The one from Costco is glueless as most of the laminates are today. You
could, in fact, disassemble the Costco flooring a year or more from now with
ease so I have no idea what the 2-component glue stated by your contractor
is. In any case if glue is used on the Costco laminates the joints may/will
swell up with differences in height at the seams. Also you could run into a
defective box where its more prone to chipping than the others but chipping
is usually an installer screw up - me that is.
Agree that his contractor sounded strange. The places I used glue were near
the kitchen sink and bathrooms. I use water resistant yellow glue Titebond
II - too much it would swell up the joints and too little then it won't
provide protection from water penetration. Using glue, off course, would
void the warranty.
No, he is not using glue, of course - he claims that the locks are
covered with 2-component glue, each side of the lock with one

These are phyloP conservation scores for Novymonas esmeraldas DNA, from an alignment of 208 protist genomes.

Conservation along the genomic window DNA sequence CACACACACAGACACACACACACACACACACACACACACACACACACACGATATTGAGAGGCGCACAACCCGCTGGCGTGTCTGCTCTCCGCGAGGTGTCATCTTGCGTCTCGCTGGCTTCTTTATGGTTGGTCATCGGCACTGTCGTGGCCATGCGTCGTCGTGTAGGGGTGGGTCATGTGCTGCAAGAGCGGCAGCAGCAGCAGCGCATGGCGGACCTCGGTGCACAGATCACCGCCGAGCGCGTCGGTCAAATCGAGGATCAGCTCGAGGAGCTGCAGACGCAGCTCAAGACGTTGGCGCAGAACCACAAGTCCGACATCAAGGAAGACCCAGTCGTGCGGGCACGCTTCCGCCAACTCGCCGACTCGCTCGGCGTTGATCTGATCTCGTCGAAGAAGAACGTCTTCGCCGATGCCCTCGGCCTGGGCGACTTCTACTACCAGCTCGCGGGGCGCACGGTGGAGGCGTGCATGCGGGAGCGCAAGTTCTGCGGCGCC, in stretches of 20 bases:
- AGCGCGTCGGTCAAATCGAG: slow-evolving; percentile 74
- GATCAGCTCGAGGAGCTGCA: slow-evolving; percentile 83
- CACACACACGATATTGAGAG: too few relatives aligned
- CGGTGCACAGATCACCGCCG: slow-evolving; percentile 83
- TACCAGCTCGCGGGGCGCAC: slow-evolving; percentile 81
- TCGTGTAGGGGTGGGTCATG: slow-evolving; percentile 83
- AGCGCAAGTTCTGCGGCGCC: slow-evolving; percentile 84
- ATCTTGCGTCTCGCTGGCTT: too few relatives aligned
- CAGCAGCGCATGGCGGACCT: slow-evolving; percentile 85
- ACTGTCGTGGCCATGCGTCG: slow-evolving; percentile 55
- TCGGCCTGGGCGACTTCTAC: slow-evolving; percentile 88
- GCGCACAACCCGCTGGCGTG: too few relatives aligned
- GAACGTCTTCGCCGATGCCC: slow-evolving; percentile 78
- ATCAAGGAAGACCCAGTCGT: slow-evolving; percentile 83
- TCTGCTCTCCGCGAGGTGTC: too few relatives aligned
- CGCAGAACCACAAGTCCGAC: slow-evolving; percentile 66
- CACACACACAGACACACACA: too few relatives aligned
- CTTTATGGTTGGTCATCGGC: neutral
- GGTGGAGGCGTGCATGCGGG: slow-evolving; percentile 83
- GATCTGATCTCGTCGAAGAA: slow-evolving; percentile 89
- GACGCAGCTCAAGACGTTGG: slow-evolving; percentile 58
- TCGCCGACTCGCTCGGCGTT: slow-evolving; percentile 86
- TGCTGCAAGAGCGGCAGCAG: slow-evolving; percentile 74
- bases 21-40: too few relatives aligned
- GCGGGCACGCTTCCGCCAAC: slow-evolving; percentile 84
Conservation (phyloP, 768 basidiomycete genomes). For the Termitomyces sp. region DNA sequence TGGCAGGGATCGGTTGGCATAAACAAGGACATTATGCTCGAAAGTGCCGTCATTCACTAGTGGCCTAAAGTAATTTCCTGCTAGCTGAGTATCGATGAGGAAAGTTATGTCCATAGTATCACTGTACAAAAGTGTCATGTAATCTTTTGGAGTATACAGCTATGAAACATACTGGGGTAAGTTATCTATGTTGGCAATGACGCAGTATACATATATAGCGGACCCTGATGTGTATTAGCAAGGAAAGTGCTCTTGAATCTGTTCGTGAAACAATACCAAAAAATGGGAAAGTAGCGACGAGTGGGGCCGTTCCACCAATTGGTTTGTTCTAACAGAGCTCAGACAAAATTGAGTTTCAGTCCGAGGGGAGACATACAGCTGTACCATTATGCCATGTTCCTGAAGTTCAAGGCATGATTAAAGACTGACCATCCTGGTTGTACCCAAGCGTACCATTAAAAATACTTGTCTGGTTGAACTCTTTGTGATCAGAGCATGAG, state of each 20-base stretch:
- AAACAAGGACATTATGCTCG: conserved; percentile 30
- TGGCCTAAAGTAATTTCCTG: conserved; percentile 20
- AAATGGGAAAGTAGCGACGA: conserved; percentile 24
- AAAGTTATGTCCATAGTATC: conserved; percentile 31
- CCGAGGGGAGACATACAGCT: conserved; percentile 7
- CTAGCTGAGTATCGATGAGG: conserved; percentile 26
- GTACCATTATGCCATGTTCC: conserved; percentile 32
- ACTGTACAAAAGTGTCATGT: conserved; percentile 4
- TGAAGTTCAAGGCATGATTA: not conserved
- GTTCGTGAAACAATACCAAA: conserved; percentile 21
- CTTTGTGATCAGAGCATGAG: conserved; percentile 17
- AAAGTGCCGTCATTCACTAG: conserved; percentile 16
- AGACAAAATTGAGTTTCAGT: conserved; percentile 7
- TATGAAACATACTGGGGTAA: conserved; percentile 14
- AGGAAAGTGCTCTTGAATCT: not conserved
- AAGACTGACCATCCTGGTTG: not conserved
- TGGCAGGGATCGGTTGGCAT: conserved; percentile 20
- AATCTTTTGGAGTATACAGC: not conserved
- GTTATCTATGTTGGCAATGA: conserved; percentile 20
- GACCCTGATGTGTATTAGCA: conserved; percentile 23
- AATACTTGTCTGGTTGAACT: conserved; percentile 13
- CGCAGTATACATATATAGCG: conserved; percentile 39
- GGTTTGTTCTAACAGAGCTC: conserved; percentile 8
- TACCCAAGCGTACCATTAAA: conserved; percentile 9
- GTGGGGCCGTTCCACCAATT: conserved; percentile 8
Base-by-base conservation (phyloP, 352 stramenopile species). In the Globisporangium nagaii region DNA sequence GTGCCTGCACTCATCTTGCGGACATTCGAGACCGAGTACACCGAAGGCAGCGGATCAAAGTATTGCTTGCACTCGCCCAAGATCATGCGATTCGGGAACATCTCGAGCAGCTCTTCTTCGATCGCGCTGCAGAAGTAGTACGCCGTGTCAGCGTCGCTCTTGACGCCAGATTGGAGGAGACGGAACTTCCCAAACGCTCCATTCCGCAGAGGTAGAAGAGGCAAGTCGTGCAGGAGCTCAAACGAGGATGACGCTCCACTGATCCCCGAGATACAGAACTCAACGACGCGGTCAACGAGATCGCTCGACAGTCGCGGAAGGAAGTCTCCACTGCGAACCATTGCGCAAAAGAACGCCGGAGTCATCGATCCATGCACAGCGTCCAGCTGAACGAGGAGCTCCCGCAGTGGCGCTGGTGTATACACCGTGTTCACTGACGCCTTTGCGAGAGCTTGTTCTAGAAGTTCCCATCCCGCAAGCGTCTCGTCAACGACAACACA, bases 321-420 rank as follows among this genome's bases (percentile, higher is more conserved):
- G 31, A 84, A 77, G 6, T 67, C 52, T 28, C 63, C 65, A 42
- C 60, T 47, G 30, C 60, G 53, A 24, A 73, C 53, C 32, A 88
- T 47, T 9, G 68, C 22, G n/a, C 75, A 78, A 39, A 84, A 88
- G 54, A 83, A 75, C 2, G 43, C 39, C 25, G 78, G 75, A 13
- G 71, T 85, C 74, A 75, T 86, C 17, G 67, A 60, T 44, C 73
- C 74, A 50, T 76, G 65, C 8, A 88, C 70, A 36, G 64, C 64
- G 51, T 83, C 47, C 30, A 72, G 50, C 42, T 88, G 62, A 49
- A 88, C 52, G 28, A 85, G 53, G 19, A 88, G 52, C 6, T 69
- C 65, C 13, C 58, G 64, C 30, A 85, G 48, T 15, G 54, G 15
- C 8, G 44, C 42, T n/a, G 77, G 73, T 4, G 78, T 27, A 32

component, and this glue gets activated when 2 pieces are locked.
I am wondering if this is true. Also, I was suggested that a substance
sold as "Plastic Wood" at Home Depot can be used to fill the space of
the chipped off pieces, and prevent further chipping. Going to test
this theory :(
The manufacturer says to tap it and he won`t because of ruining the
glue! Sounds like total BS to me . Does manufacturer even recomend
glue. Does the can of glue say it can be ruined or is it the instaler
that doesn`t want to clean what seeps out. 2 part epoxy on a floor
seam! Pergo uses a glue like Elmers white glue. I realy dought the
instaler and his work at this point. Research what he has done and said
I think you will learn otherwise.
Fixing laminates is a tough one, I just replace the bad ones. Don't think
the plastic wood would stick nor dry/sand to the same constancy as the
laminate surface. You may have better luck with the color matching wax
sticks they use on furniture repairs.